The adventurers who take part in the Pelayo Vida Challenge represent all those women who fight every day against the cancer they suffer from. The women who win a place in one of the Challenges have the great responsibility, for themselves and for all those patients, to show them that after cancer they can do thousands of things and that there is still a lot of life to be lived after the disease. Seeing these women climb the highest peak in Africa, cross the Atlantic, step into the cold Arctic or cycle in the Annapurna Valley proves that you can tear down any wall with a positive attitude.

Fears and doubts arise with cancer. Your head is in a frenzy and you have no rest, but you insist that this is not going to stop you. You start saying: "Always one more step. Yes, you can do it." You see that there are thousands of precious lives to live.

Nancy, 49, breast cancer

Born in Lugo
Tendering and Public Procurement Technician

The diagnosis of cancer shattered my life project, but now, almost two years later, I have managed to fit all my pieces into a puzzle with a very special shine.

Ester, 46, breast cancer

Born in Talavera de la Reina
Rehabilitation technician

The tragedy the word cancer imbued me with at the beginning became an opportunity to value, love, appreciate, improve and move on.

Miriam, 46, breast cancer

Born in Barcelona
City Council firefighter

Cancer brings you to a halt, shatters all your projects and makes you vulnerable, but it is up to you how you want to deal with it. Your attitude makes a difference.

Olga, 50, breast cancer

Born in Zaragoza
Head of Analytical Accounting Unit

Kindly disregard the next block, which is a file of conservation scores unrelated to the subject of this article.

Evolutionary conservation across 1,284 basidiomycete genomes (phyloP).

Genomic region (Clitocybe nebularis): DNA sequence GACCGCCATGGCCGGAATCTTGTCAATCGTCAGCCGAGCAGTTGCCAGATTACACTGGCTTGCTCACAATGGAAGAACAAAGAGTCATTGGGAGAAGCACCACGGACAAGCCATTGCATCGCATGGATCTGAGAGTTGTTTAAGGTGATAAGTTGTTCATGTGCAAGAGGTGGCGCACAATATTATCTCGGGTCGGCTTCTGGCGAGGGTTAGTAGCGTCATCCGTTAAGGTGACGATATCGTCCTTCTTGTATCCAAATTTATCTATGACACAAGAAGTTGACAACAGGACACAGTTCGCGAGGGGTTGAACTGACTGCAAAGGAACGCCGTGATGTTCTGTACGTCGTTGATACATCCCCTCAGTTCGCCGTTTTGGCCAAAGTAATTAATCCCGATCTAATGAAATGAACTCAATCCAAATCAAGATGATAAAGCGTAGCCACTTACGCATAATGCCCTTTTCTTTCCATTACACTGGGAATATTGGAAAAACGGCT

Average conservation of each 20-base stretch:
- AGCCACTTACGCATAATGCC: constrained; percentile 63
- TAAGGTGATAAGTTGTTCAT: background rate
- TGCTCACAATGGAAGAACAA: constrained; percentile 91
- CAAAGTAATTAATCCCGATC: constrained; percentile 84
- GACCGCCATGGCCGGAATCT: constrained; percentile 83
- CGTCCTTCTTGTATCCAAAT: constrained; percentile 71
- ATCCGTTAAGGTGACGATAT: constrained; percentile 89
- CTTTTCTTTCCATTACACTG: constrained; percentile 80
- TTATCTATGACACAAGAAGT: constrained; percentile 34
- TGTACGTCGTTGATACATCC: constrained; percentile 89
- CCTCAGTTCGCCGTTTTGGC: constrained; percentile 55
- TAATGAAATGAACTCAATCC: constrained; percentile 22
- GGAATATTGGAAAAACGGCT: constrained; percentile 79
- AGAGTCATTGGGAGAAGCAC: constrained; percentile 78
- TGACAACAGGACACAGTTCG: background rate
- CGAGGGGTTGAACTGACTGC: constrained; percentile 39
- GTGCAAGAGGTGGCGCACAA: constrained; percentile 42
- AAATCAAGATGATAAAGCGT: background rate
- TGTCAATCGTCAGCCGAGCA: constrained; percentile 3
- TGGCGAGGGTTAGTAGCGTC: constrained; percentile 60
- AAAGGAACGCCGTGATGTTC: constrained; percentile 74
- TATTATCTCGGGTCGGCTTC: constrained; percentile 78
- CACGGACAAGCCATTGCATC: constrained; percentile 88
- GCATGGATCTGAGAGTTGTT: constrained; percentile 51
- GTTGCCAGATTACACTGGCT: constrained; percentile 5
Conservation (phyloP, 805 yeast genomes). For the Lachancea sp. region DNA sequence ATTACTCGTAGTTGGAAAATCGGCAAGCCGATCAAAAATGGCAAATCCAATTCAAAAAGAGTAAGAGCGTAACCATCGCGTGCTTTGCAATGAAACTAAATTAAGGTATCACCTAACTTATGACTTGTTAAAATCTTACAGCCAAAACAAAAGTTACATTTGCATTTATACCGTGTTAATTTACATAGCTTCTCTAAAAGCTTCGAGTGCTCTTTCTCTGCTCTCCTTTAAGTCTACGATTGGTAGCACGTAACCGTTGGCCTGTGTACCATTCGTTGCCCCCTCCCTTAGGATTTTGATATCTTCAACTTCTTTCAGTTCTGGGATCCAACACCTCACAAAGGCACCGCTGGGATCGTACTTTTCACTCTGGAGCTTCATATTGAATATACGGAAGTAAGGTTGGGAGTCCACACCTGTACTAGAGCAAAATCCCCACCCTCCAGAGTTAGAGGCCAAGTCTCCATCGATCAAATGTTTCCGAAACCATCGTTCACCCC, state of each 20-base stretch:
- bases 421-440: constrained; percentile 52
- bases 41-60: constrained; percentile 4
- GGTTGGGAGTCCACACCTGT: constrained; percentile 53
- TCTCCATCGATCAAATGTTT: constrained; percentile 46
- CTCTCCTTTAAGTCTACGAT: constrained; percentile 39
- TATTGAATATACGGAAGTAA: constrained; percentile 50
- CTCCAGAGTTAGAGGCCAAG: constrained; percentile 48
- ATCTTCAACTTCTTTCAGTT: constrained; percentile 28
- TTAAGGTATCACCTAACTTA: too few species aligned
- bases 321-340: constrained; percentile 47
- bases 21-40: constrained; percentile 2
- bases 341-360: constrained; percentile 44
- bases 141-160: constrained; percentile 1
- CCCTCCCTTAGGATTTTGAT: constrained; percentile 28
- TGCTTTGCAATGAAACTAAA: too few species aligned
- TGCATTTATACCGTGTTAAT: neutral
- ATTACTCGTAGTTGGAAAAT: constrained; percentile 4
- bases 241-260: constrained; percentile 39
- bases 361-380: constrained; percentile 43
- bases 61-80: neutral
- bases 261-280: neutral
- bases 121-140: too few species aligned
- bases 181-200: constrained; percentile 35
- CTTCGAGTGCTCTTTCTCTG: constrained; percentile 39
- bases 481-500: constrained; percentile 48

The word cancer is scary, but I embraced it, it transformed me and taught me to live right now and enjoy life as if each moment were my last.

Pilar, 52, breast cancer

Born in Madrid
Executive Secretary

Cancer is a huge life lesson that makes you stronger, calmer, more patient, wiser ..., apart from teaching you to value LIFE as the wonderful gift that it is.

Ana, 49, breast cancer

Born in Madrid
Responsible for financial processes

The word cancer popped up in the middle of the pandemic. It paralysed me. I went back home, saw my daughters and said to myself: I'm going to get you and I'm going to do my best. A year later, I look at myself and feel that I am not the same. I see a woman with scars, but stronger, more determined and more eager to live every second than ever before. Ironically, cancer reconnects you to life.

Ana, 38, breast cancer

Born in Valencia

When my body went "I can’t", my mind countered "yes, you can". I trusted that I could, and I did indeed. Cancer taught me not only to live, but to feel alive.

Lourdes, 55, breast cancer

Born in Pamplona
Fitness and sports trainer

Rather than an illness, this experience has been the perfect opportunity to turn my life into the one I always dreamed of.

Natalia, 47, breast cancer

Born in Madrid
Operating theatre nurse

Learning that life is fleeting made me learn to live the present moment, to minimise non-essential things, to be grateful every day for having the opportunity to live and to discover that life is so beautiful, that the will to fight and improve yourself comes by itself.

Susana, 46, breast cancer

Born in Malaga
Civil servant

When I was diagnosed with cancer, I said: "Ok, here we go. Let us go for my personal Ironwoman, the goal being to reach the finish line at each stage."